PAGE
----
Month: September 2017
When I talk to fellow programmers about functional programming it’s often about something specific, but occasionally that person will suddenly turn the conversation around and ask “So what actually is functional programming, anyway?”. I will talk about some specific features of FP but I will also cover something more general, a tagline or soundbite with which I could give people an instant sense of the philosophy behind functional programming and how it differs from object-oriented programming. As we will see, however, you can get a lot of the benefits of functional programming even if you don’t program in a function language.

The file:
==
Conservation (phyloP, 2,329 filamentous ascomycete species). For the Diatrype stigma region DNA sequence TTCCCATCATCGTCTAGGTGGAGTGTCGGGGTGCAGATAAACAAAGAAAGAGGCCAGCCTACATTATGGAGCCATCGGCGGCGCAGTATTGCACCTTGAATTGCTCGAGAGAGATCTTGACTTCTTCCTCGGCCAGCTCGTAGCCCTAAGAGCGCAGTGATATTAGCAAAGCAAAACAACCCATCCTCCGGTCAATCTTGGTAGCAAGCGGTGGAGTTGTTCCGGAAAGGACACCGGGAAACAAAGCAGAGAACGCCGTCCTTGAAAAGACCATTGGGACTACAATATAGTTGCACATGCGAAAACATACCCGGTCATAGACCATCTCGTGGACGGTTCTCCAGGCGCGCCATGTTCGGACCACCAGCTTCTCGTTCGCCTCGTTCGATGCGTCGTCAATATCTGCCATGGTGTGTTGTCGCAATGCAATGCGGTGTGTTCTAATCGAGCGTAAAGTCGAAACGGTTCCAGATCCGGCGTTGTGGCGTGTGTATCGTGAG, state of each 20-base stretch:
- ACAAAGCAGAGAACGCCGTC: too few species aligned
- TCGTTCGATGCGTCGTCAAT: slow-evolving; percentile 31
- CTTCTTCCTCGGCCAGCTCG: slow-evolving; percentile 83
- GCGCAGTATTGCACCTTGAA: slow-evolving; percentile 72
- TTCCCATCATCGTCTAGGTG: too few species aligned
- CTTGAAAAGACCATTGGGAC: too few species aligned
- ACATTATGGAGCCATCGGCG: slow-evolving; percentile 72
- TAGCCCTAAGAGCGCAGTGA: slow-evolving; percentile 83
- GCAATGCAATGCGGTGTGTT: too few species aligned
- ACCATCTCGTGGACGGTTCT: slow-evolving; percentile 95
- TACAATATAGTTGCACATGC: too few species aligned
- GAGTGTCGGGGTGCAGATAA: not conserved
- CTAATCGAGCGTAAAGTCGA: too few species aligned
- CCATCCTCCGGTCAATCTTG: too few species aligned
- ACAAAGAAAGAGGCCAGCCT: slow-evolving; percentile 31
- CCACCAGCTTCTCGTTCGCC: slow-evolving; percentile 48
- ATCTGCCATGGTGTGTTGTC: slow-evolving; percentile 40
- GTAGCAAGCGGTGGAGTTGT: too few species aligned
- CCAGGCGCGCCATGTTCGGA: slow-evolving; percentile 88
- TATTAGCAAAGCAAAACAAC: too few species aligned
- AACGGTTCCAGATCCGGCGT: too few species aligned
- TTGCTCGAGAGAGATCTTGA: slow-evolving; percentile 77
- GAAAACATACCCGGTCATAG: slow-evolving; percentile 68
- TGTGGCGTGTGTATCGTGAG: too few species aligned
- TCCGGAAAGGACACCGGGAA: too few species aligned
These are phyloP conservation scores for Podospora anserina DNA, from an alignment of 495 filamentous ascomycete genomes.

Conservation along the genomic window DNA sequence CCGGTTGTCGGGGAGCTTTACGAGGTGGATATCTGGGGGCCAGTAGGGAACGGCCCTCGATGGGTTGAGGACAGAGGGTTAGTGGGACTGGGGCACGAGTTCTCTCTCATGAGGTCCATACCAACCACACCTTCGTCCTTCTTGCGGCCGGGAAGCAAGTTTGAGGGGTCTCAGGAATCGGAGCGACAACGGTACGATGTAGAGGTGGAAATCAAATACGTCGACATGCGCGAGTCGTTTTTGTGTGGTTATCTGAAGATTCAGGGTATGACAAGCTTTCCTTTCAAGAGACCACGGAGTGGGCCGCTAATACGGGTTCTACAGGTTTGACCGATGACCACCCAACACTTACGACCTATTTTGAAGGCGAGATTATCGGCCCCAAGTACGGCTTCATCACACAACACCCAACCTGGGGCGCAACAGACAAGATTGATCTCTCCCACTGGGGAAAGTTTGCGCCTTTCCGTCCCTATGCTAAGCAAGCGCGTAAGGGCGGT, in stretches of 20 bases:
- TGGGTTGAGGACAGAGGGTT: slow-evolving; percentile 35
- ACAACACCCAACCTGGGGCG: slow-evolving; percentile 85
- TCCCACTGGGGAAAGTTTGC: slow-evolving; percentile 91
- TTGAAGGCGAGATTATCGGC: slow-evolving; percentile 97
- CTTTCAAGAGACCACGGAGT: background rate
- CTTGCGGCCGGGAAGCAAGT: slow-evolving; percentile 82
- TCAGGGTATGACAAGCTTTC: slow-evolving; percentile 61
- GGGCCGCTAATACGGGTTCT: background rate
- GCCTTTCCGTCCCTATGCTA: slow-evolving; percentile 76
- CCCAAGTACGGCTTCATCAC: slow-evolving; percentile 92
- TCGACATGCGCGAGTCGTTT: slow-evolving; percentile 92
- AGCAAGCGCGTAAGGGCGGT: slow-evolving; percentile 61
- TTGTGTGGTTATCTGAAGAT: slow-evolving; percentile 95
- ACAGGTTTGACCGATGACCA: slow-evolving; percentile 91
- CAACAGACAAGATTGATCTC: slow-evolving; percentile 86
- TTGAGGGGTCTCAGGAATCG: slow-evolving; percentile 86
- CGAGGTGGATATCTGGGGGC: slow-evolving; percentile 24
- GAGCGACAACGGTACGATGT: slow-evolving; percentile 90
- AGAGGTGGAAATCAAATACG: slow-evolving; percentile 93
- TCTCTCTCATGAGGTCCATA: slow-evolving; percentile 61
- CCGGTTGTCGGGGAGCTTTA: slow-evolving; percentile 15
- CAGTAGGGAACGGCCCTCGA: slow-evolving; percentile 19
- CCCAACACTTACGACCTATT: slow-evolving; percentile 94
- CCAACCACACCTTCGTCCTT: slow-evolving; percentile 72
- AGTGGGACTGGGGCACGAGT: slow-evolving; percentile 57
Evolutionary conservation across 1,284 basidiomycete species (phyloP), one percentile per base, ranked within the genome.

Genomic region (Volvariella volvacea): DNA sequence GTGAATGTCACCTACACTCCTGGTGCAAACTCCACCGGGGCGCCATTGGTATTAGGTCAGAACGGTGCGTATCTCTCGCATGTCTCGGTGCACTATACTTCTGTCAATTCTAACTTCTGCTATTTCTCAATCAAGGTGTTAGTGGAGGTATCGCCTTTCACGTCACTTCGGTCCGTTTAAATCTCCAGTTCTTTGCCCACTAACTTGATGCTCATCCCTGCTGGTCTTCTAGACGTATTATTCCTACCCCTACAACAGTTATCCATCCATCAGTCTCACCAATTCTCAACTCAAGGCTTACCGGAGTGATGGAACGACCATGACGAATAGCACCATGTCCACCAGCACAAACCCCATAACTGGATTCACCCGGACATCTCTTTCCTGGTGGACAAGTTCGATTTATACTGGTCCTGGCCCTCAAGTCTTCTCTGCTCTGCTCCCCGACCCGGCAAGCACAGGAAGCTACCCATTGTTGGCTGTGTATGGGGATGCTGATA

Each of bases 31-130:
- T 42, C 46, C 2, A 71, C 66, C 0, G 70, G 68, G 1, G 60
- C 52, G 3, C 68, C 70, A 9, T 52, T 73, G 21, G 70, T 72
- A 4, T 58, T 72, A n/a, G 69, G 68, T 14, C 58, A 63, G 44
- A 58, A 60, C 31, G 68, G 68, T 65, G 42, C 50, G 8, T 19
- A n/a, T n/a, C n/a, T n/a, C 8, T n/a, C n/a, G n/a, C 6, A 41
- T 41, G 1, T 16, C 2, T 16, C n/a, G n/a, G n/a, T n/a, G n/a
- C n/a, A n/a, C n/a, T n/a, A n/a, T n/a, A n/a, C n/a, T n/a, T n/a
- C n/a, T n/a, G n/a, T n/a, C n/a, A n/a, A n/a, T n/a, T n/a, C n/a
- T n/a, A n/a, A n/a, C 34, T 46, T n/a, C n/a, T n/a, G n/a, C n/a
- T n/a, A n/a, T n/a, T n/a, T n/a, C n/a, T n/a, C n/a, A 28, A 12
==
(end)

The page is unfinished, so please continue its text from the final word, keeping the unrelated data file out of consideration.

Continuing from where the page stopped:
Literally speaking, functional programming means that the basic units of your application (i.e. the bits that you compose together to make a complete program) are functions (as opposed to Object-Oriented Programming when they are classes). However, when it comes to the philosophies of the two, I think we can be a bit broader than that to contrast the two:
The main goal of a code unit in object-oriented / imperative programming is to perform actions
The main goal of a code unit in functional programming is to compute results
Why is this distinction important? It’s why functional programming values concepts such as immutability and purity (which have a whole host of benefits).